Expanding Participation In Computer Science

The gap in computer science education has not gone unnoticed.  Code.org, a foundation backed by such technology luminaries as Bill Gates of Microsoft and Mark Zuckerberg of Facebook, is looking to push school districts to teach coding to children as early as possible.  Their vision is that “every student in every school should have the opportunity to learn computer science.” Hadi Partovi, one of its founders, explains the accessibility to such opportunities “needs to start in elementary school where classrooms are split equally with students of all backgrounds, and the playing field is still relatively level.”

One independent school that has adopted this model is the Beacon School in Stamford, which integrates computer programming and robotics classes beginning in the elementary grades, to ensure that students develop technological literacy from an early age. "Many parents and educational professionals assume that today's digital natives don't need direct instruction in technology," says Head of School Meredith Hafer. "However, just because they know how to use the latest social media platform or crack the password on your iPad does not mean that they have the skills to participate in the next phase of the information revolution. If we want to prepare our students to drive 21st century innovation, this has to be a priority."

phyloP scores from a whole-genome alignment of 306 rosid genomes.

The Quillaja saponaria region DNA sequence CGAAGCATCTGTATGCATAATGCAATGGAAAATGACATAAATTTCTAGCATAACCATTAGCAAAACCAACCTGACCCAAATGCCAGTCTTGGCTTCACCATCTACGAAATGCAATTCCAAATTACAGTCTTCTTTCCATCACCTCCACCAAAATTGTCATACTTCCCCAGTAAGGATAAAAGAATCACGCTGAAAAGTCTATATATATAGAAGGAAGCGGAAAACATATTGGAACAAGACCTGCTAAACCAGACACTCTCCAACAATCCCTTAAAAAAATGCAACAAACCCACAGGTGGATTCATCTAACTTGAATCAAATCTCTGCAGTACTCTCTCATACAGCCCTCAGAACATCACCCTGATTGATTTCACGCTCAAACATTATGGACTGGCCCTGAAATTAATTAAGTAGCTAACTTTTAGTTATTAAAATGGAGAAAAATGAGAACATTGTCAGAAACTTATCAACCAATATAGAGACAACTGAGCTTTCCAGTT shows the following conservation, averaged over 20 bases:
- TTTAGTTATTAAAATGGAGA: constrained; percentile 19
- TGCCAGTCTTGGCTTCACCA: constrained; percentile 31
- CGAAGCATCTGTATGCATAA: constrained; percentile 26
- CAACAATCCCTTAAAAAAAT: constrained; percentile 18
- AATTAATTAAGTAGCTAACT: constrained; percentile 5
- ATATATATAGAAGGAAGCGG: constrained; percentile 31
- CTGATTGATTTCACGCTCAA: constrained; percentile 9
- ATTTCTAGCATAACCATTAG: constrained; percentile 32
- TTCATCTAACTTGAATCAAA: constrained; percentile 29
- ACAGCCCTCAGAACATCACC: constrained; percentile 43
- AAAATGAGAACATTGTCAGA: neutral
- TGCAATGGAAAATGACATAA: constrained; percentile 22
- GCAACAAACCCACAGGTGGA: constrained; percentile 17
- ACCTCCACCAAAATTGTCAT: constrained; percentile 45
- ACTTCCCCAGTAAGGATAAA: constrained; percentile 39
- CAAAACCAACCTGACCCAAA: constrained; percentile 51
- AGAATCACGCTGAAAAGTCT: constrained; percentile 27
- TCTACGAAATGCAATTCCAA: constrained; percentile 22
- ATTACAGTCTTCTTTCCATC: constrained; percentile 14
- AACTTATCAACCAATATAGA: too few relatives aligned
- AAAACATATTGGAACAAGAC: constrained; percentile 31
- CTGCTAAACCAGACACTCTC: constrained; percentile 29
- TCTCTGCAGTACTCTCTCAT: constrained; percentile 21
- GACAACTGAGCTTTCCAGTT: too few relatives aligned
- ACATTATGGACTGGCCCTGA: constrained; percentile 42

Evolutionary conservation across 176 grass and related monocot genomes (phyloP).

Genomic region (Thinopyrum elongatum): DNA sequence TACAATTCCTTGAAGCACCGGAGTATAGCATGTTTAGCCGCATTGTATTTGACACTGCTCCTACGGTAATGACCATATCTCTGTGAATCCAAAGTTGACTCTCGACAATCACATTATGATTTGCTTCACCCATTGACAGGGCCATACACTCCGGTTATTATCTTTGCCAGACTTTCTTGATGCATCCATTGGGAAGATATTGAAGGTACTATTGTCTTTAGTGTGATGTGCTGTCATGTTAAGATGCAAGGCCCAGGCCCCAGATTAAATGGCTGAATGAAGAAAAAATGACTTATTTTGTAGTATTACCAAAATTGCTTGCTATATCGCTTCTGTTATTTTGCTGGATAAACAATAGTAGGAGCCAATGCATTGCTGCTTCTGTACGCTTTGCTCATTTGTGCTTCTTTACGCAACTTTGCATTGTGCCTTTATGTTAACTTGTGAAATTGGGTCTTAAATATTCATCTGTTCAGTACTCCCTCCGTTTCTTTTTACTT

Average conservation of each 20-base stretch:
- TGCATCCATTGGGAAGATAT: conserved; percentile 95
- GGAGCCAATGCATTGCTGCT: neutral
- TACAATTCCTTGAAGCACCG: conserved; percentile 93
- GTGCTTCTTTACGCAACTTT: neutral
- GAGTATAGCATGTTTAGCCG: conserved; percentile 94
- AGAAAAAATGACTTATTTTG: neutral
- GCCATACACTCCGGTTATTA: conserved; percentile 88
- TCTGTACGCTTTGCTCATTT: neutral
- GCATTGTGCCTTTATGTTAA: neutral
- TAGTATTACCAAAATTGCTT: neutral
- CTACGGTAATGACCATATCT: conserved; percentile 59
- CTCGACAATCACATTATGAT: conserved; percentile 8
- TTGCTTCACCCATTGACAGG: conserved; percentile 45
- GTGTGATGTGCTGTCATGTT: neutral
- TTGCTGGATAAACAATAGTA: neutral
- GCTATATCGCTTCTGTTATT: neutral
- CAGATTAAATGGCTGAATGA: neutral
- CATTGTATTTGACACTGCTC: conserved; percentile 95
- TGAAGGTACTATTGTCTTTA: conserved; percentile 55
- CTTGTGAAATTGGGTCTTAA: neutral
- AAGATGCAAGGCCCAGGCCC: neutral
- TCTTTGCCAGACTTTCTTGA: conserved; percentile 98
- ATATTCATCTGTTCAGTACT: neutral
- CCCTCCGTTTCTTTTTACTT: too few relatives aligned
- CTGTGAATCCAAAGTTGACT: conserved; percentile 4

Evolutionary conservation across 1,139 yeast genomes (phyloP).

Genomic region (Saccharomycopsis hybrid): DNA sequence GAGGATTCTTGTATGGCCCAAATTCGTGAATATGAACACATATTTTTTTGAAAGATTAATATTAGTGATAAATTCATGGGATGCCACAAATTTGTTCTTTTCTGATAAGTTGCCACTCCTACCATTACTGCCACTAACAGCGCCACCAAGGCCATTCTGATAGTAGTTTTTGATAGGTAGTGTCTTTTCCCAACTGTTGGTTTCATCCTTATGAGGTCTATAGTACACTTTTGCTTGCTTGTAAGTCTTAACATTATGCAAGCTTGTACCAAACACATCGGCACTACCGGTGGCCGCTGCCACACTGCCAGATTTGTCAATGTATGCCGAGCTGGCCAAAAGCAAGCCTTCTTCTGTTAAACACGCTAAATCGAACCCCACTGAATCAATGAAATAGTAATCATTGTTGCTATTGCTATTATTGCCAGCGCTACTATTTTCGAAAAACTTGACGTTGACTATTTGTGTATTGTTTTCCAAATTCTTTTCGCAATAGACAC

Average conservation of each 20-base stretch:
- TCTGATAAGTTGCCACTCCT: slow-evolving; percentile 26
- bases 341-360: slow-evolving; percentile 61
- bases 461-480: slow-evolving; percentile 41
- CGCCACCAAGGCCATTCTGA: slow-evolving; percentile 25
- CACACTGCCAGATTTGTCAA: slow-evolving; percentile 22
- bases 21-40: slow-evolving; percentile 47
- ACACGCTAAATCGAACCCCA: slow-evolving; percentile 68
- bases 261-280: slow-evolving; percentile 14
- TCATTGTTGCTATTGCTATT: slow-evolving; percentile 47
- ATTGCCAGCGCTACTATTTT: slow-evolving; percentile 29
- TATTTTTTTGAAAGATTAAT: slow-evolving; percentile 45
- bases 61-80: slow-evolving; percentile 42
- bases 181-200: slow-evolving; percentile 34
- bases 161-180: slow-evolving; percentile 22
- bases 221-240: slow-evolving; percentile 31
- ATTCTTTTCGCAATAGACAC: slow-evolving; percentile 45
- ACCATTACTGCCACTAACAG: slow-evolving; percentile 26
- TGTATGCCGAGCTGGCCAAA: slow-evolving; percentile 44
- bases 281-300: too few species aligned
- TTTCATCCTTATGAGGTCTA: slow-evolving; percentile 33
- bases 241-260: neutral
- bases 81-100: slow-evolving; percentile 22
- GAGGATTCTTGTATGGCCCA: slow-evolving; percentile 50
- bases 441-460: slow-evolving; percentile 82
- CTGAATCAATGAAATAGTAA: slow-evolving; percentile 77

Some school districts such as Chicago and New York are starting to roll out programs aimed at teaching rudimentary computer skills to students, but the national coverage is still in its infancy stage.  Most districts must construct their curriculum from scratch.  Advocates argue between the need to teach concepts versus the actual writing of programs as the appropriate right steps.  In addition, there are districts who are debating whether coding should be considered a foreign language rather than math, science or business or something entirely different. In fact, in 28 out of 50 states, computer science can’t count towards high school graduation requirements in math or science.